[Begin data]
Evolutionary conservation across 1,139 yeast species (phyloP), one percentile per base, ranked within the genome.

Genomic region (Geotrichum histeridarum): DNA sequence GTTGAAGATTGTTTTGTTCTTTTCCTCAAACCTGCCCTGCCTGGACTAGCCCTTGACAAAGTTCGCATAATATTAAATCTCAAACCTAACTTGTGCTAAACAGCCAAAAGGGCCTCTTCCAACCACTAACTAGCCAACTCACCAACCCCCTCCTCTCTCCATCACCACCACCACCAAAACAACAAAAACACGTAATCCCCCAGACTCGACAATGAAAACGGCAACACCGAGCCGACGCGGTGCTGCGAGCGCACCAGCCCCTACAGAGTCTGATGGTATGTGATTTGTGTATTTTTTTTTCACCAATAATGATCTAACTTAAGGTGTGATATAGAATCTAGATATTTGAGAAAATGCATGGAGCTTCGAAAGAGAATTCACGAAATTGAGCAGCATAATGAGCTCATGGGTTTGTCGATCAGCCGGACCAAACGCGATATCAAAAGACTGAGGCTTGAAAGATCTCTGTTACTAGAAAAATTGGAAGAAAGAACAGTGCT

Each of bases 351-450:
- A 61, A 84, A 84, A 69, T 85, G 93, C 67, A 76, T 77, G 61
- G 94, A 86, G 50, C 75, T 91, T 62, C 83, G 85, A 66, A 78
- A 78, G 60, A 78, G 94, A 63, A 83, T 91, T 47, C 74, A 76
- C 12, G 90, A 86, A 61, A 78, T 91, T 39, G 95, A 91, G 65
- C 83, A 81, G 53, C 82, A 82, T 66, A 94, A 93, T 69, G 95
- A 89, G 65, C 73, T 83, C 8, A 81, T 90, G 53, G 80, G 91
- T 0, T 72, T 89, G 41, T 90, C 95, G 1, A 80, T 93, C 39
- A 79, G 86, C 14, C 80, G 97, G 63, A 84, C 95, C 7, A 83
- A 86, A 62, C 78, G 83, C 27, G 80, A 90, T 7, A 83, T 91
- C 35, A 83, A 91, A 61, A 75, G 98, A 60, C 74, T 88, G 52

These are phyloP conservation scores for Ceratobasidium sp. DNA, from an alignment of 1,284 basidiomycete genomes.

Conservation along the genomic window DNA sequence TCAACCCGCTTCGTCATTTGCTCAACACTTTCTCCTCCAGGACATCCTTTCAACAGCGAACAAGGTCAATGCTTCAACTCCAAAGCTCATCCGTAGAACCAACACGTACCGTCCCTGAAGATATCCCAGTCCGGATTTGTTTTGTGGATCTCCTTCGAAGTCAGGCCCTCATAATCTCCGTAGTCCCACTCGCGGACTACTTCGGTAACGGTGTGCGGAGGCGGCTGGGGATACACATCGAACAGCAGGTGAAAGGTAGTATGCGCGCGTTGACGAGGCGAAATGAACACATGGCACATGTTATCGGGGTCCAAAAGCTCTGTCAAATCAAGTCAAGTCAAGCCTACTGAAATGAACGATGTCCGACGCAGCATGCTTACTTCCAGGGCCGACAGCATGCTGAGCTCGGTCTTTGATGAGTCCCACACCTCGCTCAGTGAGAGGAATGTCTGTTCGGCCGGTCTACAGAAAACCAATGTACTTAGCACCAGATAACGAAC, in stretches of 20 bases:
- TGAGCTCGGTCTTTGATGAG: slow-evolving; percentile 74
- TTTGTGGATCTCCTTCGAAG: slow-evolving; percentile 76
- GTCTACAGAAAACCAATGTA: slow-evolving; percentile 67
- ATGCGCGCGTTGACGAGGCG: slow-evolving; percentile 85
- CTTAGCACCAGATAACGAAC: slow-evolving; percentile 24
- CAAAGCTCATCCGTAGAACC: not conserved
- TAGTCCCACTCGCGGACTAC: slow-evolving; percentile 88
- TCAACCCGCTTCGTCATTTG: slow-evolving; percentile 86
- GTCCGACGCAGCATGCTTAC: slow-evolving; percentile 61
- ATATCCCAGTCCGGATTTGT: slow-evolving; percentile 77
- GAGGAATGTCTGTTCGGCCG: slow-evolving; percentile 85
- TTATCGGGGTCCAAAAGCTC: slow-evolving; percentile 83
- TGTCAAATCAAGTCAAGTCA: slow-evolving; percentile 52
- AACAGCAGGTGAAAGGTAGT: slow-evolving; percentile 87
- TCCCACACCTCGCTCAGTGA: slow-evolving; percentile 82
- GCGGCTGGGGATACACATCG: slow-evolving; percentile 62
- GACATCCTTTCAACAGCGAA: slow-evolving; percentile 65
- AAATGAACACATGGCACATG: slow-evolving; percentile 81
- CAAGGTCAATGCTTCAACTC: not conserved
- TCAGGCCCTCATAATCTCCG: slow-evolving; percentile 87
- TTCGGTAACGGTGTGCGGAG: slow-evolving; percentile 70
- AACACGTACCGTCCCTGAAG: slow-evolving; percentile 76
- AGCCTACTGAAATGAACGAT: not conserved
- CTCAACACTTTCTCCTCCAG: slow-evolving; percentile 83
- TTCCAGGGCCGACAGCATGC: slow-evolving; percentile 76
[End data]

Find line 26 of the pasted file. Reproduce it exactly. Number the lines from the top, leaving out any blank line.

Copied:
- GAGGAATGTCTGTTCGGCCG: slow-evolving; percentile 85